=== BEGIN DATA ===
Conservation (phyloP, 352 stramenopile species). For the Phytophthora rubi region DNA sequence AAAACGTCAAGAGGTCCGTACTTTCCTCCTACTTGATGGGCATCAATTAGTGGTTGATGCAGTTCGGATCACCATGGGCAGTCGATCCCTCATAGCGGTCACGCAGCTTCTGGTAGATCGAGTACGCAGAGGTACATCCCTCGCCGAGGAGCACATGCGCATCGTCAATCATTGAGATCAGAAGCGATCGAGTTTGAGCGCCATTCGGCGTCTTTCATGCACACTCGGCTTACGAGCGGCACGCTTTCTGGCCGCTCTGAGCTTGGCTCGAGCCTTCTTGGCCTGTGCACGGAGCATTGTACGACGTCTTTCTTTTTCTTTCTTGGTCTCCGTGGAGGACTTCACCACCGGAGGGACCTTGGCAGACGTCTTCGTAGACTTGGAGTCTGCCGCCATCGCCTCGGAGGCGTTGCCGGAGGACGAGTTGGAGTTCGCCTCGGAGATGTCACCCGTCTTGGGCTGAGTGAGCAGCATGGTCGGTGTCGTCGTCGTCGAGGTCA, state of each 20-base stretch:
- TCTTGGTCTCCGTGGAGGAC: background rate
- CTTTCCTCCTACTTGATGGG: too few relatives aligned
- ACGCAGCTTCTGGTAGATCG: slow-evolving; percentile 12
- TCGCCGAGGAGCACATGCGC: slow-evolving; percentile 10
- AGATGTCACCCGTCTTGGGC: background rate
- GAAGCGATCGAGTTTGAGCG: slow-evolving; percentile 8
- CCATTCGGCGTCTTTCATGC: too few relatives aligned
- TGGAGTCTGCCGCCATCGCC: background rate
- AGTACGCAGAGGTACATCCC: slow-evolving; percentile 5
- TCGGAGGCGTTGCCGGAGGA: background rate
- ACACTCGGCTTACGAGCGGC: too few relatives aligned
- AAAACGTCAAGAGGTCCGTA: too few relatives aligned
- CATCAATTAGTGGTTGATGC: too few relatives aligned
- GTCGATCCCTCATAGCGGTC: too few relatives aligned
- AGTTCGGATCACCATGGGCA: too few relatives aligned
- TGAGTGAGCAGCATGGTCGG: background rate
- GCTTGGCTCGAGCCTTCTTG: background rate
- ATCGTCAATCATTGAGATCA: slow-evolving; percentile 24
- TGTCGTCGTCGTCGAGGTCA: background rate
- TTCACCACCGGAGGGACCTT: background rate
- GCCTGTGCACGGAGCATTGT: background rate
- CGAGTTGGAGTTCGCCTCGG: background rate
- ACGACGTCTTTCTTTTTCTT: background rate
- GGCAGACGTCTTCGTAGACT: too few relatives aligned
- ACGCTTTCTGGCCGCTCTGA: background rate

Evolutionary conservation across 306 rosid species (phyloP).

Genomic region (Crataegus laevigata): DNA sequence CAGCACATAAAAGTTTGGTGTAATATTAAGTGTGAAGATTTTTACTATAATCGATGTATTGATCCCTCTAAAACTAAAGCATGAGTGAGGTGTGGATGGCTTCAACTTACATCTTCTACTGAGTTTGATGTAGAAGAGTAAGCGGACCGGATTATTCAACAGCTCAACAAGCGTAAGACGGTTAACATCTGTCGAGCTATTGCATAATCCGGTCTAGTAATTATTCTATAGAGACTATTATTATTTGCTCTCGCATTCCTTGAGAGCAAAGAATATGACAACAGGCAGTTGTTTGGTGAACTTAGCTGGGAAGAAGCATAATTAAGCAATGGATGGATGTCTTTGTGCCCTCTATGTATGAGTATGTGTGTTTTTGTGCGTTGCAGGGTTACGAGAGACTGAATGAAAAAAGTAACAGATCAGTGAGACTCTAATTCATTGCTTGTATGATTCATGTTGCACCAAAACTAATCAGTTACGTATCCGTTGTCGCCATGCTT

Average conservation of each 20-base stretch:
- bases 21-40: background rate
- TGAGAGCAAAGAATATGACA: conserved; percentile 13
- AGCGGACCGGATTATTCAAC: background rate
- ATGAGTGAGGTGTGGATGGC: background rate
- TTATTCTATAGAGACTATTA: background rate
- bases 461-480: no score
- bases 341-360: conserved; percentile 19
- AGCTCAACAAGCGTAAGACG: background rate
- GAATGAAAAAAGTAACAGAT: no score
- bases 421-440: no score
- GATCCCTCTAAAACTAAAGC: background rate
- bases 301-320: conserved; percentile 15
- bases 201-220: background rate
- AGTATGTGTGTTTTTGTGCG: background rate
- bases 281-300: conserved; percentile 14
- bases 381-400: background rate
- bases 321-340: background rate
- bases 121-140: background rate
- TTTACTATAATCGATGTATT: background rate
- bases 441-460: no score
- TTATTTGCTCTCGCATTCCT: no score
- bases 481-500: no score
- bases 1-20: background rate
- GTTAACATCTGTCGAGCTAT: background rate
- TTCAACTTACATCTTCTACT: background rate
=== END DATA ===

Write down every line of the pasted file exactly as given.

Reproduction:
Conservation (phyloP, 352 stramenopile species). For the Phytophthora rubi region DNA sequence AAAACGTCAAGAGGTCCGTACTTTCCTCCTACTTGATGGGCATCAATTAGTGGTTGATGCAGTTCGGATCACCATGGGCAGTCGATCCCTCATAGCGGTCACGCAGCTTCTGGTAGATCGAGTACGCAGAGGTACATCCCTCGCCGAGGAGCACATGCGCATCGTCAATCATTGAGATCAGAAGCGATCGAGTTTGAGCGCCATTCGGCGTCTTTCATGCACACTCGGCTTACGAGCGGCACGCTTTCTGGCCGCTCTGAGCTTGGCTCGAGCCTTCTTGGCCTGTGCACGGAGCATTGTACGACGTCTTTCTTTTTCTTTCTTGGTCTCCGTGGAGGACTTCACCACCGGAGGGACCTTGGCAGACGTCTTCGTAGACTTGGAGTCTGCCGCCATCGCCTCGGAGGCGTTGCCGGAGGACGAGTTGGAGTTCGCCTCGGAGATGTCACCCGTCTTGGGCTGAGTGAGCAGCATGGTCGGTGTCGTCGTCGTCGAGGTCA, state of each 20-base stretch:
- TCTTGGTCTCCGTGGAGGAC: background rate
- CTTTCCTCCTACTTGATGGG: too few relatives aligned
- ACGCAGCTTCTGGTAGATCG: slow-evolving; percentile 12
- TCGCCGAGGAGCACATGCGC: slow-evolving; percentile 10
- AGATGTCACCCGTCTTGGGC: background rate
- GAAGCGATCGAGTTTGAGCG: slow-evolving; percentile 8
- CCATTCGGCGTCTTTCATGC: too few relatives aligned
- TGGAGTCTGCCGCCATCGCC: background rate
- AGTACGCAGAGGTACATCCC: slow-evolving; percentile 5
- TCGGAGGCGTTGCCGGAGGA: background rate
- ACACTCGGCTTACGAGCGGC: too few relatives aligned
- AAAACGTCAAGAGGTCCGTA: too few relatives aligned
- CATCAATTAGTGGTTGATGC: too few relatives aligned
- GTCGATCCCTCATAGCGGTC: too few relatives aligned
- AGTTCGGATCACCATGGGCA: too few relatives aligned
- TGAGTGAGCAGCATGGTCGG: background rate
- GCTTGGCTCGAGCCTTCTTG: background rate
- ATCGTCAATCATTGAGATCA: slow-evolving; percentile 24
- TGTCGTCGTCGTCGAGGTCA: background rate
- TTCACCACCGGAGGGACCTT: background rate
- GCCTGTGCACGGAGCATTGT: background rate
- CGAGTTGGAGTTCGCCTCGG: background rate
- ACGACGTCTTTCTTTTTCTT: background rate
- GGCAGACGTCTTCGTAGACT: too few relatives aligned
- ACGCTTTCTGGCCGCTCTGA: background rate

Evolutionary conservation across 306 rosid species (phyloP).

Genomic region (Crataegus laevigata): DNA sequence CAGCACATAAAAGTTTGGTGTAATATTAAGTGTGAAGATTTTTACTATAATCGATGTATTGATCCCTCTAAAACTAAAGCATGAGTGAGGTGTGGATGGCTTCAACTTACATCTTCTACTGAGTTTGATGTAGAAGAGTAAGCGGACCGGATTATTCAACAGCTCAACAAGCGTAAGACGGTTAACATCTGTCGAGCTATTGCATAATCCGGTCTAGTAATTATTCTATAGAGACTATTATTATTTGCTCTCGCATTCCTTGAGAGCAAAGAATATGACAACAGGCAGTTGTTTGGTGAACTTAGCTGGGAAGAAGCATAATTAAGCAATGGATGGATGTCTTTGTGCCCTCTATGTATGAGTATGTGTGTTTTTGTGCGTTGCAGGGTTACGAGAGACTGAATGAAAAAAGTAACAGATCAGTGAGACTCTAATTCATTGCTTGTATGATTCATGTTGCACCAAAACTAATCAGTTACGTATCCGTTGTCGCCATGCTT

Average conservation of each 20-base stretch:
- bases 21-40: background rate
- TGAGAGCAAAGAATATGACA: conserved; percentile 13
- AGCGGACCGGATTATTCAAC: background rate
- ATGAGTGAGGTGTGGATGGC: background rate
- TTATTCTATAGAGACTATTA: background rate
- bases 461-480: no score
- bases 341-360: conserved; percentile 19
- AGCTCAACAAGCGTAAGACG: background rate
- GAATGAAAAAAGTAACAGAT: no score
- bases 421-440: no score
- GATCCCTCTAAAACTAAAGC: background rate
- bases 301-320: conserved; percentile 15
- bases 201-220: background rate
- AGTATGTGTGTTTTTGTGCG: background rate
- bases 281-300: conserved; percentile 14
- bases 381-400: background rate
- bases 321-340: background rate
- bases 121-140: background rate
- TTTACTATAATCGATGTATT: background rate
- bases 441-460: no score
- TTATTTGCTCTCGCATTCCT: no score
- bases 481-500: no score
- bases 1-20: background rate
- GTTAACATCTGTCGAGCTAT: background rate
- TTCAACTTACATCTTCTACT: background rate